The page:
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by Kevin Micalizzi, Data.com Social Media Marketing Manager

When you come across someone new in your daily routine as a sales person, I'm guessing you look them up on LinkedIn to get a better idea of their background.  Correspondly, a lot of your customers and prospects are checking you out on LinkedIn and it's crucial to convey a that you are good at your job and a sales person they can trust.

However if you follow the majority of the LinkedIn profile advice that's been published, the chances are you look more like you're job hunting than like you are successful at selling.

With the recent LinkedIn profile redesign, you have a great opportunity to put the right image forward, so here are some tips for making sure your profile says the right thing about you. 

1. Show some personality (and your face)

There's plendy of advice out there about the perfect LinkedIn profile photo.  The most important to me is that people connect with people.  Make sure your photo clearly shows your face.  Unless you'rein an industry where everyone dresses formal, use a more business casual photo.  It lets you  appear approachable while still looking professional.  And make sure you smile.


2. Rock it with a great headline & summary

Your headline is one of the first things people see about you.  Go beyond your job title.  Most job titles never truly describe what you do anyways.  Use the keywords your customers would search for, not the terms your company may use.  And remember, professional headlines sell.

My favorite advice on making your profile a marketing workhorse for you is to use the summary to add a personal intro about your goals, what you’re passionate about, and what you love to do in life. This lets people see you as a well rounded person.

3. This isn't your resume, don't drown us in details

I recomend removing job descriptions from your past experience.  Unless you're job hunting, I see this section used more often as a way to verify that you're not new to your current sales role and that you're reliable.  You want your experience to help emphasize you're not going to sell something and then vanish.

4. Share your skills

You've probably seen people endorsing your skills on LinkedIn, I know I have.  It's an interesting new feature but honestly, not all the "skills" LinkedIn is suggesting to people are things I'd consider important.  Add some key skills to your profile to ensure LinkedIn is asking your connections to endorse you on things that are relevant to what you do.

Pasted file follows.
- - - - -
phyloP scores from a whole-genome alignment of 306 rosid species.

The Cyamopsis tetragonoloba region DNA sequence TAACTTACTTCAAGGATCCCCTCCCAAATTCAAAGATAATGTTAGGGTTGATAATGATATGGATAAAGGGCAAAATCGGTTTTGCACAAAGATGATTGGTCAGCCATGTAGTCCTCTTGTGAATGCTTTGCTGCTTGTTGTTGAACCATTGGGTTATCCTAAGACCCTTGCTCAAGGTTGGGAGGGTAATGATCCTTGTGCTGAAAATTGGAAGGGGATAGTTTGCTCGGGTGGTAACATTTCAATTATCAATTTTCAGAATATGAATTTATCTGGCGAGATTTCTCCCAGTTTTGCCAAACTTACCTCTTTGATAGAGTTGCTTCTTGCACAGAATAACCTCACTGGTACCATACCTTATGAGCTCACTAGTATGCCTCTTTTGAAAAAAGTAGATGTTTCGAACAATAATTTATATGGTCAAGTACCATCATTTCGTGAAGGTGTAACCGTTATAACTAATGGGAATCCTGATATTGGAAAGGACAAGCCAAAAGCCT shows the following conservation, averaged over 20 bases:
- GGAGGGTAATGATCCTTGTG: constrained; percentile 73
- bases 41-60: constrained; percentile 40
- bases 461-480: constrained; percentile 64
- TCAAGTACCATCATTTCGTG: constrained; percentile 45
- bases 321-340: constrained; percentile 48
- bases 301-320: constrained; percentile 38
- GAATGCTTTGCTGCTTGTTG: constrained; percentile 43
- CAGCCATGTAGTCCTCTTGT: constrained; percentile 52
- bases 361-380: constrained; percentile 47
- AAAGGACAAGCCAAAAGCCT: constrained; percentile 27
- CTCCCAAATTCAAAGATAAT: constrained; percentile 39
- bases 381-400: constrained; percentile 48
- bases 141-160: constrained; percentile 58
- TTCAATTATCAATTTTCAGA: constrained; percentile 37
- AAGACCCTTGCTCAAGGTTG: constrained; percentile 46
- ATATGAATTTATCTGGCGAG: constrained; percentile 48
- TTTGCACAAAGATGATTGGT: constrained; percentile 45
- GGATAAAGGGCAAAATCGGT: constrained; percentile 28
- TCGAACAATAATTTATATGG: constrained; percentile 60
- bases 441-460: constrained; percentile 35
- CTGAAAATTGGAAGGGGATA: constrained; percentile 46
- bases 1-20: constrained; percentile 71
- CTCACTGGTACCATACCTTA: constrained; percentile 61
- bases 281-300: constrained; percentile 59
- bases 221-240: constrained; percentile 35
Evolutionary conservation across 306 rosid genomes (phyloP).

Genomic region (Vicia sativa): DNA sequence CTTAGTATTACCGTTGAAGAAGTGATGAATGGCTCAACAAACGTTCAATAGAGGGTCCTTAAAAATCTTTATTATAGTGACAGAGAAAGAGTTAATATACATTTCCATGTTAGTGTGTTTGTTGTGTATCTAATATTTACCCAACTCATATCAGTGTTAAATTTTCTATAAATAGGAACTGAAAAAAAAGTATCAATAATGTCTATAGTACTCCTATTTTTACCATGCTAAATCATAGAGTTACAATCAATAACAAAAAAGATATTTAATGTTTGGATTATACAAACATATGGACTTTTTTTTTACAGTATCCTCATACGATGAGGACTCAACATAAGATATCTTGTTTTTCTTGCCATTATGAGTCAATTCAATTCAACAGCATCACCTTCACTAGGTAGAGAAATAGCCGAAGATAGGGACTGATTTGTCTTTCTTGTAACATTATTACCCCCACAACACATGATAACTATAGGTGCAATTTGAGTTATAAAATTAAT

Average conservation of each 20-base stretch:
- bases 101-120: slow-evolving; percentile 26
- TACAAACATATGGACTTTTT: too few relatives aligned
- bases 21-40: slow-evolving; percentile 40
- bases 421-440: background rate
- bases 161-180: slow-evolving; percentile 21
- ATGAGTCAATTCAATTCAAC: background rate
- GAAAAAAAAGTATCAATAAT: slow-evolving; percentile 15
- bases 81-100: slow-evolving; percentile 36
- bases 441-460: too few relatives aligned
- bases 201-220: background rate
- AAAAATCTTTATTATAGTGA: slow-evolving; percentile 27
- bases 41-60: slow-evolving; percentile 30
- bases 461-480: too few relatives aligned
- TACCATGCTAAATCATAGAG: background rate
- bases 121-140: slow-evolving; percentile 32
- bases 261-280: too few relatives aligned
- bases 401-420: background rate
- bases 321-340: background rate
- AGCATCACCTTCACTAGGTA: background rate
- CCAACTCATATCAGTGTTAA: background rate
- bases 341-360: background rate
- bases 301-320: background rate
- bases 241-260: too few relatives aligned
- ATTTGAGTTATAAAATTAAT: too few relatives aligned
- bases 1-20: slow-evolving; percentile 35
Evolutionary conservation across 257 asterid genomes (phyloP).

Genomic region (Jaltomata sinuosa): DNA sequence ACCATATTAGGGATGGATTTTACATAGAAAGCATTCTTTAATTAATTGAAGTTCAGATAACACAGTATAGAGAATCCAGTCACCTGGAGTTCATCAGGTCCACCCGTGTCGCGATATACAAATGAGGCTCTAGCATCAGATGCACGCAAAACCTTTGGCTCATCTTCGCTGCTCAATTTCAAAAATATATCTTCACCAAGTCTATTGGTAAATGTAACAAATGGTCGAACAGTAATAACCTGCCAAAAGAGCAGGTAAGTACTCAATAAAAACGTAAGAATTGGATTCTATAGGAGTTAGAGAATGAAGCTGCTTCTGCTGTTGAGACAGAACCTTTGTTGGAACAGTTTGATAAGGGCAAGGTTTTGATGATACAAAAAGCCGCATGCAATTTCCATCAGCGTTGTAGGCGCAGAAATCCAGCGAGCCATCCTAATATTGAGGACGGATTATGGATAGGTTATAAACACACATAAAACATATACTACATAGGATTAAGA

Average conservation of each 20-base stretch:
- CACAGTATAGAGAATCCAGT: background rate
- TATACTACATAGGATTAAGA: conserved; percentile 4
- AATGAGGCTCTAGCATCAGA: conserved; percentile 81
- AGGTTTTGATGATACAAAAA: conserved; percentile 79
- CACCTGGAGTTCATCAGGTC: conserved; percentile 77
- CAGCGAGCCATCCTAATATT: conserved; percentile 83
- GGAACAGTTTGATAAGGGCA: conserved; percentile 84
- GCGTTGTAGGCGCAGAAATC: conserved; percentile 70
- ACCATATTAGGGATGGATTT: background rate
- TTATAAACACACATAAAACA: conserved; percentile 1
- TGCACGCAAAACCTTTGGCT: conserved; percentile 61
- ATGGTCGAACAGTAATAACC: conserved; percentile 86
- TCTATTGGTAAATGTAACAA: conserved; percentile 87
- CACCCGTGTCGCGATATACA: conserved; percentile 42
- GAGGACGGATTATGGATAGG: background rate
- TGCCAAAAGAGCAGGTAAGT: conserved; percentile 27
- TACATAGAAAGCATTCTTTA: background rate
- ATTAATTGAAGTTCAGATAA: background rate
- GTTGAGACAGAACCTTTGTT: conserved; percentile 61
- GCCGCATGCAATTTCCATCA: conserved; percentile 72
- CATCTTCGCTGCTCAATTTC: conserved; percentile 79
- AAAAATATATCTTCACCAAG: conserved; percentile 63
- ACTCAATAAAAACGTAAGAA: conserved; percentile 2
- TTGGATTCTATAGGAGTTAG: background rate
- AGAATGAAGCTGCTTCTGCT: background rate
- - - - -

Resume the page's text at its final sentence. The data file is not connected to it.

5. What do your groups say about you?

We've all joined LinkedIn groups we find interesting and/or relevant.  Take a look at your public profile to see what groups are listed.  Do they reflect the image you want to portray?  For any that aren't adding value to your image, go into Your Settings for any of the groups you belong to and uncheck the "Display the group logo on your profile" option. Some people may disagree with me, but I put college and company alumni groups in this category, your profile already shows your employment and education history.

6. Are you like-able?

With LinkedIn, once you pass 500 connections, your profile will show 500+ connections.  Try to get past 500, even if you're only slightly over, it helps you to appear well connected.  Recommendations also give you a bit of "social proof", letting people who don't know you see that others feel you are worth working with.  Make sure every one is a real recommendation.  No one is fooled by a number of people recommending you with things like, "she's awesome", or "he was great to work with."  If you ask for a recommendation (or get one without asking), don't be afraid to ask the person recommending you to talk about something specific.  In my experience, if they're willing to write a recommendation, they're happy to give it some focus. And the more focused the reviews are, the more meaningful they'll be to people who check out your profile. 

What else have you found helps your LinkedIn profile work for your sales?